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Im messing around with VMware. While in the terminal it appears as: sidebiteATubuntu:~$ Why are there no brackets? Like: [sidebitATubuntu: ~$] Thanx...
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  1. #1
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    Terminal question


    Im messing around with VMware. While in the terminal it appears as: sidebiteATubuntu:~$
    Why are there no brackets? Like: [sidebitATubuntu: ~$]







    Thanx

  2. #2
    Linux Engineer rcgreen's Avatar
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    Why do you expect to see brackets? My terminal has
    no brackets.

  3. #3
    Linux Engineer Freston's Avatar
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    Welcome to the forums!

    Quote Originally Posted by sidebite
    Im messing around with VMware. While in the terminal it appears as: sidebiteATubuntu:~$
    Why are there no brackets? Like: [sidebitATubuntu: ~$]
    Did you expect there to be brackets?

    You can get them there if you really want to, I just wouldn't know why?

    edit: ah rcgreen beat me to it
    Can't tell an OS by it's GUI

  4. #4
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    Than you both for your quick replies. Ive been reading though a Linux book, and all thier examples look like: [mpalmerATlocalhost ~]$

    I just feel like I have done something wrong or missed a step.

  5. #5
    Linux Newbie sarlacii's Avatar
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    Hi sidebite, and welcome.

    Your prompt is a hugely configurable thing. Most flavours of Linux will sport a different prompt, depending on the whim of the developers. Firstly, to identify your shell (which is often the main determinant of your prompt's appearance), you can use something like the following (10 ways to skin a cat in Linux, as ever):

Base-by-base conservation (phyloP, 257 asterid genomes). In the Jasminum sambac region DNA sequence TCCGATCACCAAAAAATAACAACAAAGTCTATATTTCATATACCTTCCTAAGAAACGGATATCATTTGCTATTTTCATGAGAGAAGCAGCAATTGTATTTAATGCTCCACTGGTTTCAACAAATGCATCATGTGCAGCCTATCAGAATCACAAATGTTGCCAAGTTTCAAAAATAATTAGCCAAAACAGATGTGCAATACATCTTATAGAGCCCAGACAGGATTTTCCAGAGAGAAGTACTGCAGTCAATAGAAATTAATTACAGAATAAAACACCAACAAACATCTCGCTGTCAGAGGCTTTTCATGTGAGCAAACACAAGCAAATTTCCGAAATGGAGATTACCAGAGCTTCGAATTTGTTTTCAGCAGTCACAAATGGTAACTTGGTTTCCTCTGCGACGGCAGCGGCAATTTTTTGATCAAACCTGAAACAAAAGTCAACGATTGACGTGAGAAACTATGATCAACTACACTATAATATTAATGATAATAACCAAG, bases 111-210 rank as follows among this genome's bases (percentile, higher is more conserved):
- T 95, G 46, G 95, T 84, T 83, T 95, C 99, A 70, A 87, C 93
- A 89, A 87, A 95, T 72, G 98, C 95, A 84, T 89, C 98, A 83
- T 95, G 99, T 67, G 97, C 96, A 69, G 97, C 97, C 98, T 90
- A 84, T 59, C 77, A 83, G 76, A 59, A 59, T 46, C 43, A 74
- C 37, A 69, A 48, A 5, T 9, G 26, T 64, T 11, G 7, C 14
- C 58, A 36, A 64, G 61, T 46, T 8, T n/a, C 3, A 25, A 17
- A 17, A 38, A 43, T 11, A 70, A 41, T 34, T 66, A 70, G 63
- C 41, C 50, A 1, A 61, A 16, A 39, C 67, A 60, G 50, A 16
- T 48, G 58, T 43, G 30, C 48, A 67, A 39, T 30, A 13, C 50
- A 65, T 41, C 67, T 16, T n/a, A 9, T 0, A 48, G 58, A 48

[sarlacii@home ~]$ echo $SHELL
    /bin/bash
    [sarlacii@home ~]$ ps | grep "$$"
    17520 pts/1 00:00:00 bash
    [sarlacii@home ~]$ find "/proc/$$/exe"
    /proc/17520/exe
    [sarlacii@home ~]$ userinfo
    Note that certain commands may not work, depending on which shell you are using. In my case, I'm using Bash, as you can see.

    Within the shell environment, you can then configure your prompt to display as much, or as little, information as you like, depending on what suits you. A common thing is to display a different prompt for the root user, like colouring the prompt red, to remind you that you are root. You can also, for example, put square brackets around the path displayed in the prompt, or not, as you noticed.

    Check out Bash Reference Manual for information on configuring your Bash prompt, if that's what you are using.

    Go well!
    Respectfully... Sarlac II
    ~~
    The moving clock K' appears to K to run slow by the factor (1-v^2/c^2)^(1/2).
    This is the phenomenon of time dilation.
    The faster you run, the younger you look, to everyone but yourself.

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